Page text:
The Krakowiak is one of the most popular and characteristic Polish folk dances, with its very lively, even wild, tempo, and long, easy strides, demonstrating spirited abandon and elegance at the same time. The festival of Lajkonik celebrates an ancient legend where a Polish soldier disguised himself as a Tartar warrior to fool the townspeople of Krakow into believing the Tartars were victorious in battle. Once discovered as an imposter, the townspeople dance around Lajkonik in merry celebration.

History of Lajkonik and the Krakowski Costume

The famous old city of Krakow (Cracow) was once the capital of the Polish kings. It is an important cultural center with a well-known university, the Jagiellonian University, founded in 1364. The Castle of Wawel, built between the 10th the 14th century, was the royal palace. The dance krakowiak, which originated in the Krakow region, is one of the five Polish national dances, the other four being: polonez, mazur, kujawiak and oberek. It has many steps and figures.


The story of Lajkonik goes as follows. The year 1241 brought about the third siege on Krakow by the cruel Tatar armies from the east (Tartar descendants of Mongol conquerors from Asia). From the tower of the Church of Saint Mary the trumpeter of Krakow sounded his trumpet with the “hejnal” the hourly call of the city. Repeatedly he played the “hejnal,” warning the citizens that a great horde of Tatars was approaching, until an enemy arrow pierced his throat, interrupting the call. (The “hejnal” is still sounded In Krakow to this day and in commemoration of the brave hero’s deed, the trumpeter breaks off his song in the middle of a note.) The menfolk of the city, alerted by the call, went forth to meet the Tatar armies leaving behind frightened women and children. After a tense period of waiting, an army appeared, its leader dressed In the garb of the Tatar Khan, even to his turban, mace, sword, and horse. Despair turned to joy when the chieftain was recognized as the head of the Krakow detachment which had defeated the Tatars in battle.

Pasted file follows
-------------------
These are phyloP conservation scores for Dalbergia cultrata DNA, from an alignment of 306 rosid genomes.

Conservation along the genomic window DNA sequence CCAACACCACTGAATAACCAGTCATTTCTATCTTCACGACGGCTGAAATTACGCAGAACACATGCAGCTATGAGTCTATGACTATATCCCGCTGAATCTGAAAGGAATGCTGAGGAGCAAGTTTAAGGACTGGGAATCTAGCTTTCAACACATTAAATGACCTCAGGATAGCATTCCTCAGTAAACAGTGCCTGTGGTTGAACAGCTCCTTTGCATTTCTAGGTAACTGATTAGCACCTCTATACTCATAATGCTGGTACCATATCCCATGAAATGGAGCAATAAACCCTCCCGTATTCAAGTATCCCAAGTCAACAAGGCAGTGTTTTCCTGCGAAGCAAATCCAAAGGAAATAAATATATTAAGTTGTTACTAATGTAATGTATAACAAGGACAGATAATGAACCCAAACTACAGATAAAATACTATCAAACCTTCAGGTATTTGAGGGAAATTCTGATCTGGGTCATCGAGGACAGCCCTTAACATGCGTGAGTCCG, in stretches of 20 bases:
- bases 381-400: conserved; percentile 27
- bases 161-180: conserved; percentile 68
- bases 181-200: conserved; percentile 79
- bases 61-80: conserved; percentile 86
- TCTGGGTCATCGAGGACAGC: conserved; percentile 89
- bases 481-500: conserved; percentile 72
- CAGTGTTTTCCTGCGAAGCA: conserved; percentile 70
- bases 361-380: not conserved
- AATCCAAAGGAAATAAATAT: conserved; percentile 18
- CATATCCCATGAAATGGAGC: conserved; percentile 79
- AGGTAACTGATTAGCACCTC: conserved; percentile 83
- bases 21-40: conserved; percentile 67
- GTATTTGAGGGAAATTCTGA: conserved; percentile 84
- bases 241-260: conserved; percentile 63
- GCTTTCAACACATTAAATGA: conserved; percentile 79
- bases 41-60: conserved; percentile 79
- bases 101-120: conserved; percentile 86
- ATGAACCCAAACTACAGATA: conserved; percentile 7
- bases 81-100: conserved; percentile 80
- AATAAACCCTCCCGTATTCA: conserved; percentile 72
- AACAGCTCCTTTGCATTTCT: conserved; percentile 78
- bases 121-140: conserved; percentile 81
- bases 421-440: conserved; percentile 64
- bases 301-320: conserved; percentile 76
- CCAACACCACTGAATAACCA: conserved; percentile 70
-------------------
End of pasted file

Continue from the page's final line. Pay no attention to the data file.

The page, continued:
To commemorate this victory, each spring this event is celebrated with dancing and merrymaking in the Market Place of Krakow. A disguised Tatar warrior with a hobbyhorse fastened to his waist, called in Polish “Lajkonik,” is prancing around, chasing people with his mace.


The Krakow costume is considered the Polish national attire and is the most well known. The pattern of the red and white striped material used for the man’s pants originated in ancient times. The metallic ringlets attached to the man’s leather belt come from armor. The tassels on the sleeveless coat, “kabat,” come from Napoleonic times, imitating military decorations. The outfit is topped with “rogatywka”, a four-cornered red hat, ornamented with ribbons and peacock feathers.


The woman’s Krakow costume was originally quite simple. It became embellished – as we know it today – during the Romantic era (19th century), when peasants finally acquired their own wealth. Its beauty is in its richly embroidered and beaded velvet vest and floral challis skirt. The fabric was first brought from the Far East and comes in various colors. A wreath of flowers is worn by a single woman, while the married woman wears a white kerchief. The first ribbon of the bunch attached to the right shoulder is a present from the godparents, the rest come from friends and admirers.

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